I am a friendly neighborhood Kittitas County food inspector, and I know many of us enjoy cooking. It can be relaxing and a great chance to connect with family and friends.
I imagine that food safety is not something everybody thinks about, but it can help keep you safe. As a food inspector, I do a lot of educating on food safety.
Chicken is a prime example of a food that needs special handling.
The Centers for Disease Control and Prevention estimates that about one in every 25 packages of chicken at the grocery store is contaminated with salmonella, which can make you sick.
The first step to safety is keeping the chicken cold. How cold? Under 41 degrees in the fridge. You can verify this at the local grocery store. Each fridge should have a thermometer you can check. Keeping it cool helps prevent germs from multiplying.
Next, wash your hands before and after handling the chicken during prep. Some people believe in cleaning chicken in the sink, but that can contaminate the sink. Instead, use a cutting board and then thoroughly clean it and your hands with soap after handling the chicken.
Finally, we get to cooking. Making sure you get the correct temperature can be tough. Our eyes and nose are quite adept, but a meat thermometer can help with safety and taste. The temperature of the chicken should reach 165 degrees throughout.
Now, let’s say you cook too much to eat at once. How long can you save it? Let’s look to the U.S. Department of Agriculture as the meat experts: “Eat within three to four days, either cold or reheated to 165°F”. A restaurant is allowed to hold, sell or consume food within seven days of opening it. At home, three to four days is very good because we might have barehand contact and not wash our hands first, or we might leave the food out for longer than four hours. In a restaurant, they will use gloves and ensure the food stays cool while they prep.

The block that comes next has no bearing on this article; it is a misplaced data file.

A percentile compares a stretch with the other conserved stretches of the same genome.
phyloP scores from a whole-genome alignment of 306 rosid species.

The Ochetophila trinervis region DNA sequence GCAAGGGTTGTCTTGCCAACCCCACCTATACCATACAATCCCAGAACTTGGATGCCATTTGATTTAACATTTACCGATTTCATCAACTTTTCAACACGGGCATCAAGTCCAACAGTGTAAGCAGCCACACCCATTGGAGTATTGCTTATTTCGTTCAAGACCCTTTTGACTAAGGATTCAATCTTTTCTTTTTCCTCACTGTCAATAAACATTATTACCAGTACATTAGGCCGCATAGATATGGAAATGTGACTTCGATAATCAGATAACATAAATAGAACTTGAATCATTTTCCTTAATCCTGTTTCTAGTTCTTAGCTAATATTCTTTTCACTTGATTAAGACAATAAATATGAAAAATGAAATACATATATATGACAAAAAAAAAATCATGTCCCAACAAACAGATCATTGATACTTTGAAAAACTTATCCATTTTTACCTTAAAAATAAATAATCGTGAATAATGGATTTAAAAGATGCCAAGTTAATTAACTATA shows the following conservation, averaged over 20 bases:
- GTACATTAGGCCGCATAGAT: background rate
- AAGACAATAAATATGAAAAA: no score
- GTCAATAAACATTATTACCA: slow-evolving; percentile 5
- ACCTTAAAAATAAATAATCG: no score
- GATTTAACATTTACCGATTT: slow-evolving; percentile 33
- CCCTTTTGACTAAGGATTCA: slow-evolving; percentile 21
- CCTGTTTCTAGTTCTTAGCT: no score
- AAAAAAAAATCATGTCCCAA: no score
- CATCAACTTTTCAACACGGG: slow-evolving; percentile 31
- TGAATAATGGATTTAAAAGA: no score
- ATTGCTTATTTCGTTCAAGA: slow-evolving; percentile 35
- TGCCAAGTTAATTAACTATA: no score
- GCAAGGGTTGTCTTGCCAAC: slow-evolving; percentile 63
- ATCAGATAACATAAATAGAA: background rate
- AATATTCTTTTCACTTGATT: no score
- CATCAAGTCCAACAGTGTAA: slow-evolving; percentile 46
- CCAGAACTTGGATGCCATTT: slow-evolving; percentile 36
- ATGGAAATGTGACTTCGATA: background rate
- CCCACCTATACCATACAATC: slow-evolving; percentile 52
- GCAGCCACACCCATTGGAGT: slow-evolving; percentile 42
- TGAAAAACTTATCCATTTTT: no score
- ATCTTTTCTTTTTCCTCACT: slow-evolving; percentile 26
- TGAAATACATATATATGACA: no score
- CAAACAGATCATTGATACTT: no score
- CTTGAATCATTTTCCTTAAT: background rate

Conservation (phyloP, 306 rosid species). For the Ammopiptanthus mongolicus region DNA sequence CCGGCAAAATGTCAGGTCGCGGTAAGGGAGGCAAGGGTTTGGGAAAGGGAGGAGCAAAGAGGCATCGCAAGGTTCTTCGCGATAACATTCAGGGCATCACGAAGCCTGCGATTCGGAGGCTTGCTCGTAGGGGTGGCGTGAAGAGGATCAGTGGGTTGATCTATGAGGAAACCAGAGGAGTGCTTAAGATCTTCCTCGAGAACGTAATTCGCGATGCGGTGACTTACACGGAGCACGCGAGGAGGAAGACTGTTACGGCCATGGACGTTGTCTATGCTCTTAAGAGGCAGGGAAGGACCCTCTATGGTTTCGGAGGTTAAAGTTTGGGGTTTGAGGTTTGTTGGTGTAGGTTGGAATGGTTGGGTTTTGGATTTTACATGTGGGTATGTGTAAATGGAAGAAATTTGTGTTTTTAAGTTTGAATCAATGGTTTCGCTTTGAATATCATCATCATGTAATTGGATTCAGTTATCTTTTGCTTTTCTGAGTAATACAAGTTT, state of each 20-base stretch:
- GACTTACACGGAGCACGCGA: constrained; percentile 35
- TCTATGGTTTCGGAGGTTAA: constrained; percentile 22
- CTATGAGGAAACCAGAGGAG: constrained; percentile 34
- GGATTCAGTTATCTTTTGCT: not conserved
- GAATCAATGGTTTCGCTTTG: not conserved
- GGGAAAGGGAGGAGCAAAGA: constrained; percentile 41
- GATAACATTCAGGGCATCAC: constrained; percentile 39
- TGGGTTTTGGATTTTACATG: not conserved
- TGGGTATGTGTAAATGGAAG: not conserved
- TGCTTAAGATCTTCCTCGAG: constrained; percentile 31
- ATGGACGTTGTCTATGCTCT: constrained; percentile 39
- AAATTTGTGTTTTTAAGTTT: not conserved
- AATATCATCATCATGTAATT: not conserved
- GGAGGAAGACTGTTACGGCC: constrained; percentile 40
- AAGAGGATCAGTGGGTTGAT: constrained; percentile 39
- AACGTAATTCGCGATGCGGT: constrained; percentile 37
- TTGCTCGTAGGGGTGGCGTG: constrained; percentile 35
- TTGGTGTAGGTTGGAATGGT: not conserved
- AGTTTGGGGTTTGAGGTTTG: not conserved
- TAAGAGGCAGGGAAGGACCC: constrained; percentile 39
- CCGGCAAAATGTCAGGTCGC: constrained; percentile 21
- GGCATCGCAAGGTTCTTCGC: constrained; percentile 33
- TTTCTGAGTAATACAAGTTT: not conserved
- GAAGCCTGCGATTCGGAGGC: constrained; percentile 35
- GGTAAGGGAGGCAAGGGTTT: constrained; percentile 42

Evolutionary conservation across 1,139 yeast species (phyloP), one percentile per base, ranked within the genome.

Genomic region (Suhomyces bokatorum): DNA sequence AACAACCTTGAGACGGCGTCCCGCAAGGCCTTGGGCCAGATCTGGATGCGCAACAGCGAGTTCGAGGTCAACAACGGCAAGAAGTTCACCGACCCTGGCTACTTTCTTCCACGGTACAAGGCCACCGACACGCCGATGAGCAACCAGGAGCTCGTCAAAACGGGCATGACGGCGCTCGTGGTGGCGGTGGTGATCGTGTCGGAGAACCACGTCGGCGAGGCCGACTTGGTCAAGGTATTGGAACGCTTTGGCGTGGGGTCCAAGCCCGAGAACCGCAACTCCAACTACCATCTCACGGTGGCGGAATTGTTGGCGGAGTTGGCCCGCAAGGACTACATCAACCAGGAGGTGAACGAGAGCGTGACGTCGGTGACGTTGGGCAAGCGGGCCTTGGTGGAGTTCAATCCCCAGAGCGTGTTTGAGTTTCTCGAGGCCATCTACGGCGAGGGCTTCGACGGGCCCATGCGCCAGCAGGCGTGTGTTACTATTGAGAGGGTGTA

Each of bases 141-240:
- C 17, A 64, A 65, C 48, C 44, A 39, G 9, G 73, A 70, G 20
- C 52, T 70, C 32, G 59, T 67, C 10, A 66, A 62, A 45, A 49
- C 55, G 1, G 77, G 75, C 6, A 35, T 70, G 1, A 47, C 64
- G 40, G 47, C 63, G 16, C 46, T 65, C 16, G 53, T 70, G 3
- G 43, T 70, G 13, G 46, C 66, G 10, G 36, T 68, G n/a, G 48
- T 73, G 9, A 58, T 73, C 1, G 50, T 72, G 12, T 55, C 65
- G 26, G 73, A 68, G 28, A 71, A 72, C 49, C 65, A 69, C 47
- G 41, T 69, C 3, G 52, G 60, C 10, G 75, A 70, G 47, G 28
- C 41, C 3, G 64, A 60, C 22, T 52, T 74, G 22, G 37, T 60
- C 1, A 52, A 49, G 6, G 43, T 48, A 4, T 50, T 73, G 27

Foodborne illness can happen in non-meat products, too. The key is washing your hands, washing your utensils and cooking wares, and washing your food. Norovirus is the most common foodborne illness and comes from people, passed typically by someone who inadequately washed their hands before handling food.
As a final reminder, during an inspection, we ask if everyone has a Food Worker’s Card. All restaurant staff members need that to ensure everyone knows about food safety, such as keeping the fridge 41 degrees and under, keeping the freezer frozen, keeping hot food at 135 degrees, and if it’s room temperature, throw it away after four hours.
Knowing about safe temperatures, barehand contact and proper handling are skills we use during food inspections and skills you can use at home to keep yourself and your family safe.